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If a user knows almost anything about coding in .net, and they see a .dll, they have the unfortunate ability to call your public functions and subroutines. I know you could try a "key" system, where it will check for a certain "key" as an argument, and only run the code if the "key" is valid, but I just ran some code and a .dll that I made, and when the .dll threw an unhandled exception, it showed me the contents of the file.

How can you protect your .dlls? Should you only put code in that you are willing to risk?

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Something else to keep in mind: I don't think you are able to "see the code" for a DLL on an unhandled exception, if the DLL is built in release mode and a PDB file is not present. – Mark Rushakoff Sep 21 '09 at 3:20
@Mark Rushakoff: a .NET assembly can be decompiled using reflector... – Mitch Wheat Sep 21 '09 at 3:47
@Mitch Wheat: Agreed, but the .NET framework shouldn't give much detail when there's an unhandled exception if the DLL was built in the above manner. – Mark Rushakoff Sep 22 '09 at 3:21
up vote 9 down vote accepted

Nevermind calling existing methods etc. Reflector will decompile the code!

Obfuscation will get you so far, but to protect critical IP you need to host it on a secure server that you control.

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Is Reflector even legal? – Cyclone Sep 21 '09 at 18:45

Be aware that there is no difference between a .NET DLL and an EXE file when it comes to ability to decompile or re-use in other applications.

Your question implies that putting all of your code in an executable is somehow safer, this is a big misconception.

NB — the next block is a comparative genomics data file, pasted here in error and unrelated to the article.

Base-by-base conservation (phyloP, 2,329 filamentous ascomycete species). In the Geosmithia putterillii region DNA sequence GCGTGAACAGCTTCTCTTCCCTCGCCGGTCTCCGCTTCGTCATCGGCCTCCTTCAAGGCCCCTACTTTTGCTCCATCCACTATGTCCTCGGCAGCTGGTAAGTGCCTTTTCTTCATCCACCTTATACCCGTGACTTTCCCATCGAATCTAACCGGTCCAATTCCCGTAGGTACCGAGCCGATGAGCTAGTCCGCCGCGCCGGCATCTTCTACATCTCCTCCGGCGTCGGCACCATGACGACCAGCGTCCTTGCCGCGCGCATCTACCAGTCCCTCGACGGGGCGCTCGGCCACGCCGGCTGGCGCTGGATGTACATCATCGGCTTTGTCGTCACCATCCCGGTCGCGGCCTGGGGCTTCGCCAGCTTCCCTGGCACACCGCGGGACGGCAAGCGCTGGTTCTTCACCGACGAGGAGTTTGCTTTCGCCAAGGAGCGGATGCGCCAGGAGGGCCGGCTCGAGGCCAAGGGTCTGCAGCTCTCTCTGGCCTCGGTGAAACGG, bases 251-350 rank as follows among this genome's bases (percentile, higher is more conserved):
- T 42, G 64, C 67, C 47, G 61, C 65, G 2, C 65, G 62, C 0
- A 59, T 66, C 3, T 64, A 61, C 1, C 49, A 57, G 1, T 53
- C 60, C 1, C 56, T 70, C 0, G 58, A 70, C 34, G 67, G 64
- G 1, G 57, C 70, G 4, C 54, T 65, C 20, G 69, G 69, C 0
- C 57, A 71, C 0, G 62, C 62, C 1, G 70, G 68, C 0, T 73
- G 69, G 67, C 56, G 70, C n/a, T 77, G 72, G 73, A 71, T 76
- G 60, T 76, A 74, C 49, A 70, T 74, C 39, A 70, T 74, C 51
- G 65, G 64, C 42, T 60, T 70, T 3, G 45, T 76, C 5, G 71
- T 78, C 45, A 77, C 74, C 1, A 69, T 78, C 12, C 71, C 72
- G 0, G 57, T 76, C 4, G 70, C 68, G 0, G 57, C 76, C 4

Both are assemblies, so it is equally simple to instantiate and use publicly visible types in an executable, as it is with a DLL assembly. (As an example. in Visual Studio go to: Add Reference, Browse, and then notice that 'exe' is a valid component to reference.)

So the question is really more general: is it safe to deploy .NET assemblies of any type to your customers? As another answer says, the only guaranteed safe approach is to not deploy at all, but keep the assemblies on your own server (eg develop a web application).

Obfuscation will not stop someone from accessing your code, just make it harder (for a while) for them to understand it.

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I'm going to sidestep the actual question you asked in order to more quickly point you in the direction you need to go.

You need to look into .Net code obfuscation. Here's a good post from someone else asking essentially the same question, but in different terms:


Edit - added

Here's a good article on the issue you're asking about.


And @Mitch Wheat is right. Obfuscation will only get you so far. But it's a start. If you're going to be redistributing your dll's, you'll need to get used to the idea that someone persistent enough is going to crack them.

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Will that also obfuscate the functions and subroutines? – Cyclone Sep 21 '09 at 3:10
I'm going to have to advise you to read the article at the second link rather than answer that. The article covers the topic much more clearly than I can in a few posts or an answer here, and it sounds like you need to look at the basics of the topic. (no offense). – David Sep 21 '09 at 3:16

A small question

Is you application a web application or a C# (windows forms/command prompt) application.

If it is a web application, you can put the logic which you want to hide in a web service hosted on some other URL not accessible to public.

Also if it is a windows application, you can still obfuscate the dll. But remember, you can make the hackers difficult to decompile but not impossible. I also had a similar question in the link below.


You have to weigh the benefits of decompilation over the business returns of hiding/leaving the code as it is.

Hope this helps.

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